Award winning comedian Bruce Fummey brings together some of his previous critically-acclaimed Fringe shows into one performance that take promises to take the audience on a journey through the history of Scotland. Known for his respected portrayals of Scottish culture; from Robert the Bruce to Robert Burns, you can expect both hilarity and historical accuracy for a compelling, entertaining and interesting show.

Bruce Fummey: A History of Scotland. 17.40, Stand in the Square (Venue 372)

Larry Dean

Larry Dean, Scottish Comedian Of The Year Award winner, returns to the Fringe this year with his debut hour long show. The self-proclaimed ‘Glaswegian bender’ is insanely likeable and ferociously funny. His new show Out Now! tells the tale of personal struggles with stereotypes, pride… and prejudice.

Larry Dean: Out Now! 17:30, Pleasance Courtyard (Venue 33). 

Fern Brady

Sarcastic and dark witted, Fern Brady is a shining star of the Scottish comedy scene. While her obvious disdain for many other humans is close to the edge, her delivery is dry enough to make it hilarious. This is award-nominated Brady’s first full-hour slot at the Fringe, and she plans on using the time fully to ‘lower your expectations for happiness’ and help you come to terms with the fact that ‘people are idiots.’ As well as having several TV appearances, Brady has written a new BBC3 pilot show Radges about her time spent in a mental health unit.

Fern Brady: People Are Idiots. 12:10, The Stand Comedy Club 3 & 4 (Venue 12)

Raymond Mearns

After undergoing surgery for a heart condition, Mearns decided to take to the stage while he could and has since become one of Scotland’s most respected comedians. Suggesting that he was “probably a bad influence on the boy” when speaking about his occasional support slots for The Libertines’ Pete Doherty, Mearns, who you might recognise from Limmy’s Show, says he will never be a ‘shining example of how to live your life’. He knows how to drink and he knows how to swear, and he won’t let a little thing called age get in the way of that. Oh, and he’s very, very funny.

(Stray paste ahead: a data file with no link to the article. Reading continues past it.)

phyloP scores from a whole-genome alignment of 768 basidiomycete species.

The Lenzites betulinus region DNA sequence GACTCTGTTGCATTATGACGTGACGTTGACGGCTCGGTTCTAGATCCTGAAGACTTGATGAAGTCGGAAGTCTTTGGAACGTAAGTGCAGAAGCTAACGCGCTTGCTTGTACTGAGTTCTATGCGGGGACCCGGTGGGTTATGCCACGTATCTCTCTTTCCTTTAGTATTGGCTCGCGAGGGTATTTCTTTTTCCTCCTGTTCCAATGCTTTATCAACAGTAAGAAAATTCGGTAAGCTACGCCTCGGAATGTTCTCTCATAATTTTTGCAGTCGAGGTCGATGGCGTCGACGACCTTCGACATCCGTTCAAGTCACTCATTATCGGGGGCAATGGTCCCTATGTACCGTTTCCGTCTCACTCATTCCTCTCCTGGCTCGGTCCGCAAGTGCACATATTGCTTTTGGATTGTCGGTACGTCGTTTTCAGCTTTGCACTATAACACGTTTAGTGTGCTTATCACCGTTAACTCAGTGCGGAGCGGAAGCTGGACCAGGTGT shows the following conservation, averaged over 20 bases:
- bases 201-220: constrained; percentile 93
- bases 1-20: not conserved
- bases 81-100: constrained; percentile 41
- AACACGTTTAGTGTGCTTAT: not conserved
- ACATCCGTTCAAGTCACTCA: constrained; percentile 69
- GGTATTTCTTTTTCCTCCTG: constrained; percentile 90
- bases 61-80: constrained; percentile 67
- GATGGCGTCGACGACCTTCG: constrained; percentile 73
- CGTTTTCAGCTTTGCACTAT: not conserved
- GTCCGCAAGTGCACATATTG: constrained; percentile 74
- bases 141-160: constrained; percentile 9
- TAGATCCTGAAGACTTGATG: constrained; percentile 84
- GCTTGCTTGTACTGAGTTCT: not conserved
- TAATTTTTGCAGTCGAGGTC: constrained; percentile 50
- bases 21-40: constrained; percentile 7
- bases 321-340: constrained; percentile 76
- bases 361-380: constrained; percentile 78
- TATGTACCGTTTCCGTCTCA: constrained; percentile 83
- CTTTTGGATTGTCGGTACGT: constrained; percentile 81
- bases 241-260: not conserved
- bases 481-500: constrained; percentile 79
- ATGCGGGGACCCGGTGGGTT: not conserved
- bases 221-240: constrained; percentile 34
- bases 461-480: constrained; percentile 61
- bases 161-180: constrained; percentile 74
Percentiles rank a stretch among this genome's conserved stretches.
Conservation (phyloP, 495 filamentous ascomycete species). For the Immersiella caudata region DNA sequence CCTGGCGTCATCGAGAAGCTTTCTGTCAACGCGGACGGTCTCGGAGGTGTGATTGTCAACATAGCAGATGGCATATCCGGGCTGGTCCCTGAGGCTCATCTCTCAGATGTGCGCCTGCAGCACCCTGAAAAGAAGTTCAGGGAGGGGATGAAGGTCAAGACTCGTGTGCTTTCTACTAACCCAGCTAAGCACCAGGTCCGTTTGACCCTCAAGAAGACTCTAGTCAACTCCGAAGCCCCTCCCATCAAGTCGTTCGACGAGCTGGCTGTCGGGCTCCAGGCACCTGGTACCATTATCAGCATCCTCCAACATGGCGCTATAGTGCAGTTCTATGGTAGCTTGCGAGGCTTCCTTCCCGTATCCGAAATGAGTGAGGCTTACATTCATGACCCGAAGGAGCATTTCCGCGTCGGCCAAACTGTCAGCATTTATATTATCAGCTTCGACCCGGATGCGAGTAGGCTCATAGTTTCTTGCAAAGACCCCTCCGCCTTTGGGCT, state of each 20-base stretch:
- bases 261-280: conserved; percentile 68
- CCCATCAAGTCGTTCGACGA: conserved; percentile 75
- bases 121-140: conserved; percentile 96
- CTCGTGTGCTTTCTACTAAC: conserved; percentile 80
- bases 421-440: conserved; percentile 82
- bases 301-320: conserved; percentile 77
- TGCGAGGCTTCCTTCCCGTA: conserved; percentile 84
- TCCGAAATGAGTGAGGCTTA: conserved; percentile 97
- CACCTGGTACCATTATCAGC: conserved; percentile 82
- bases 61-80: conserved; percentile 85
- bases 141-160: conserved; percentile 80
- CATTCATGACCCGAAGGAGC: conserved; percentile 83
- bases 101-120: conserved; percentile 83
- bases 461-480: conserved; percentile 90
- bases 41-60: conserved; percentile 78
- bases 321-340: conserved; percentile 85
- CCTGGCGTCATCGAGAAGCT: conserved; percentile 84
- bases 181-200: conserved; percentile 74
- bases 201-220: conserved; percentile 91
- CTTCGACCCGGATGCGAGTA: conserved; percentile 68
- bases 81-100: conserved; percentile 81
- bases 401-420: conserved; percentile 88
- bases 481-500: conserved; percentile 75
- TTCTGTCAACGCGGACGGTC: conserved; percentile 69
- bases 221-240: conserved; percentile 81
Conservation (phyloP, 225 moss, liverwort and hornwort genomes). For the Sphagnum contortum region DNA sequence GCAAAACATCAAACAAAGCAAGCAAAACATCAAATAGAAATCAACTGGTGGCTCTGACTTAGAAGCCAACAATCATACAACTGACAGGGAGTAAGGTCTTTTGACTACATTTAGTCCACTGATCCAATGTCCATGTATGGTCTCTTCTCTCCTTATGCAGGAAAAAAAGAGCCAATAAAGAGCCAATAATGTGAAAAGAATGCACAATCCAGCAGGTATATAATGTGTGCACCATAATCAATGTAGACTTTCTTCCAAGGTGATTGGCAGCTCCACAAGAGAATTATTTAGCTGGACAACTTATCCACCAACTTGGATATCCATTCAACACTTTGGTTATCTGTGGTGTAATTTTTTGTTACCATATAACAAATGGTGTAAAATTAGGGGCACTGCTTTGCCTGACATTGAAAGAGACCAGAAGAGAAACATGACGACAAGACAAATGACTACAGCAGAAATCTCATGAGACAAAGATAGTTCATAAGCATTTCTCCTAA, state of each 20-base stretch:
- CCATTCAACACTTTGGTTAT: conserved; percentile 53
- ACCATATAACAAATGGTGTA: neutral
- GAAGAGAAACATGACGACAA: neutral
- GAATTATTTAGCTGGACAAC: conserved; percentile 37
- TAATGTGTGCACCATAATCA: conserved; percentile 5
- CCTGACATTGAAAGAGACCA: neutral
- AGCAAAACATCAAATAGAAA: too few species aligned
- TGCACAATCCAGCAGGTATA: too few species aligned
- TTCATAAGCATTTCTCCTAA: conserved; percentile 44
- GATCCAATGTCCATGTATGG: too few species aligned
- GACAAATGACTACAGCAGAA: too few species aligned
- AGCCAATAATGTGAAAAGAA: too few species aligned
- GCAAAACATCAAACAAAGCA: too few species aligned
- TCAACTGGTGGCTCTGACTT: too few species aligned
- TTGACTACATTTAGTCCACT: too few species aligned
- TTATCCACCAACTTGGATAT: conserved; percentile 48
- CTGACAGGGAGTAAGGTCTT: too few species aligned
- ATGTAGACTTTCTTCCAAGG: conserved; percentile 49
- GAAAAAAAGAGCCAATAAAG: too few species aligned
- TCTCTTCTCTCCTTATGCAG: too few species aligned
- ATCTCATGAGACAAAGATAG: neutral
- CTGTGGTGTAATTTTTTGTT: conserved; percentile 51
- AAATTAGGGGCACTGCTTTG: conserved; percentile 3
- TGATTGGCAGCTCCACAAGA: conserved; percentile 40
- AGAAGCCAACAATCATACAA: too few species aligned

Raymond Mearns: Raymond Mearns Is Growing Old Disgracefully. 19:55, @ The Beehive Inn (Venue 178a) 

Gary Little

Perhaps one of the most ill fitting names of the Fringe, Gary is anything but little. He’s actually very big. His large frame, shaved head and booming Glaswegian accent making him an imposing presence on stage. A master of turning the mundane into the insanely funny, Little is brutally honest and while you may not agree with some of his observations, you will laugh. We guarantee it. After all, he’s just trying to be friendly…

Gary Little: Just Trying to be Friendly. 21:30 at The Stand Comedy Club (Venue 5a)

Hari Sriskantha

At the ripe old age of 27, it seems that Hari is thinking a lot about death. Like Breath on a Mirror is a show about immortality and we suspect it’s probably quite funny. 2014’s BBC Radio New Comedy Award finalist and 2012’s Chortle Student Comedy Award finalist, he’s a scientist by trade and his dismissive take on things combined with his fairly calm stage presence is an appealing change from some of the more typically in ‘yer face acts on offer at the Fringe.

Hari Sriskantha: Like Breath on a Mirror. 15.20, Laughing Horse @ The Counting House (Venue 170)

Main Image: Steve Ullathorne